Sgt. Andrew Joseph Doiron, known to those close to him as Drew, died March 6 after his special forces unit was surprised by the crack of gunfire in the night-time darkness from a group of Kurdish allies.
The peshmerga troops were part of the same local group Canadian soldiers have been assigned to train in the fight against the Islamic State.
Three other Canadian soldiers were wounded in what has been called a friendly-fire incident.
On Saturday, soldiers carried Doiron's urn to and from the cathedral in a silent, ceremonial manner that unfolded under the watch of a nearby military guard of honour.
Mourners who attended the private funeral service were greeted by a large Canadian flag that was raised across the street. It hung from the top of two extended fire-truck ladders and was flanked by two other Maple Leafs flying at half-mast.
Doiron's urn was to be buried later Saturday at the Beechwood National Military Cemetery in Ottawa.
The 31-year-old native of Moncton, N.B., was first Canadian soldier to die in the country's military effort in Iraq, which began last fall.
Doiron's death came just weeks before the military mission in Iraq is set to expire. The federal government is preparing to announce whether it will extend the campaign and, if so, how the mission might be shaped moving forward.
The elite special forces troops are helping Kurdish peshmerga fighters by guiding airstrikes against Islamic State fighters, a task the government doesn't consider combat. The Canadian soldiers have also been engaged in at least three firefights after coming under fire near the front line.
The program handed out at the funeral described Doiron as someone who adored skiing, motorcycles, physical fitness training and dogs — especially his "beloved Gretel."
The biography said Doiron enlisted in the Canadian Forces in 2002 and served with the 3rd Battalion Princess Patricia's Canadian Light Infantry in Edmonton. He was selected to join the Canadian Special Operations Regiment in 2006 after passing the demanding course.
He later completed three tours in Afghanistan. Doiron, the program said, spent a lot of time teaching and mentoring young soldiers.
"Known for his intellect and precision, he was meticulous in thought and action," the program said.
"He was a force that loomed larger than life."
After the funeral, three members of the Kurdish Youth Association of Canada stood across the street from the cathedral to pay their respects to Doiron. One young man held a sign that read, "Thank you for your sacrifice" and another man carried a poster that said, "Kurdistan mourns with you."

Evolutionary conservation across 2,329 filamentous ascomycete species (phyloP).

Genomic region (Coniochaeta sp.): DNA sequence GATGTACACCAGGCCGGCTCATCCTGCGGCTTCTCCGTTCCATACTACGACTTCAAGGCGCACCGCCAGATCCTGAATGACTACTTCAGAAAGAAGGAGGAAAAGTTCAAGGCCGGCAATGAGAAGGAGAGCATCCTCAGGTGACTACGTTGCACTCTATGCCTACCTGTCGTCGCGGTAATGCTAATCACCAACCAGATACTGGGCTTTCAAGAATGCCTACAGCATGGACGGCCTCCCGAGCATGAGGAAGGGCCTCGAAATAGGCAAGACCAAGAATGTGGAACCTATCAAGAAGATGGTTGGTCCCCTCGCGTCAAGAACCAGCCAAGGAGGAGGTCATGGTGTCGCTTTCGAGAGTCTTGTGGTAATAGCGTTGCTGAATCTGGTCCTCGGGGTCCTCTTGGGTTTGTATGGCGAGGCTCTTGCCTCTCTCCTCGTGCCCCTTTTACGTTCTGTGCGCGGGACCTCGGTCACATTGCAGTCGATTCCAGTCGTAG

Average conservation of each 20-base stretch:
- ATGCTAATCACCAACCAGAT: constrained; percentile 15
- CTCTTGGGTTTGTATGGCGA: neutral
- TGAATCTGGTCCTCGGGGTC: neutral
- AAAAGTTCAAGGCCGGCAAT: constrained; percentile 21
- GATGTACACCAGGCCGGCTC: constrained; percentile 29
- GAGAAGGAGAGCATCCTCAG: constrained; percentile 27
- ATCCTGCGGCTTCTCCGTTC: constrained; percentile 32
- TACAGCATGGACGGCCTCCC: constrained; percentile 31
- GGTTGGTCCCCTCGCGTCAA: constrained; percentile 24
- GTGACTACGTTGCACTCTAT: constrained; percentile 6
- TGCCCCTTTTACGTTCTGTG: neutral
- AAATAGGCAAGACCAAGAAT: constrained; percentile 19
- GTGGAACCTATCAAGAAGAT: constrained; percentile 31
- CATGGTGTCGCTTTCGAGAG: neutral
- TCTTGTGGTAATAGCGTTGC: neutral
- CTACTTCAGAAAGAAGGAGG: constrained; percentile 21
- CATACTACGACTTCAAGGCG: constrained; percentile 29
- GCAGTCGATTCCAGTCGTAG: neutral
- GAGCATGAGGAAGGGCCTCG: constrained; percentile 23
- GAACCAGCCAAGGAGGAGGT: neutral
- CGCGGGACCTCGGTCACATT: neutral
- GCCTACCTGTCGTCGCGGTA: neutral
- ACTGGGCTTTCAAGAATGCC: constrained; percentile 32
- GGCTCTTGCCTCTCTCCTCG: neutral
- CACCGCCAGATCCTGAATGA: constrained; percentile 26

"Yes, he died on our soils, but he didn't die just for Kurdish people — and what he did, it was a heroic action," said Yusuf Celik, the association's vice-president.
"He was there to train people to build a safer Middle East for everyone, for all the ethnic groups and religious groups."
An obituary posted on the Beechwood website said Doiron left behind his parents, Raymond and Peggy, and his sister Lindsay.
"Andrew lived the warrior mentality and strived to be the best at whatever he chose to do," the obituary read.
"He lived and breathed the military, proudly serving Canada."
Canadian officials have said they don't expect the friendly-fire incident to affect the mission, even though their account of the events that led to the shooting differ from the version brought forward by the Kurds.
Kurdish officials have said their soldiers fired on the unsuspecting Canadians after they showed up near the front line unannounced. A peshmerga spokesman alleged the Canadians answered in Arabic when the Kurds asked them to identify themselves.
A senior Canadian government official later rejected that claim, saying Doiron's group had been at the same position earlier in the day and informed the Kurds they would return later that night. He added that not long before the shooting, the Canadians passed other peshmerga checkpoints close to the position where Doiron was killed.
Several investigations have been launched to get to the bottom of Doiron's death.
A military spokeswoman said Saturday that one of the soldiers wounded in the incident has returned to Canada to receive more medical treatment, but his life is not in danger.
"He's improving," Dominique Tessier said.
The other two injured soldiers, she added, remained in Iraq and are expected to return to duty once they've fully recovered.
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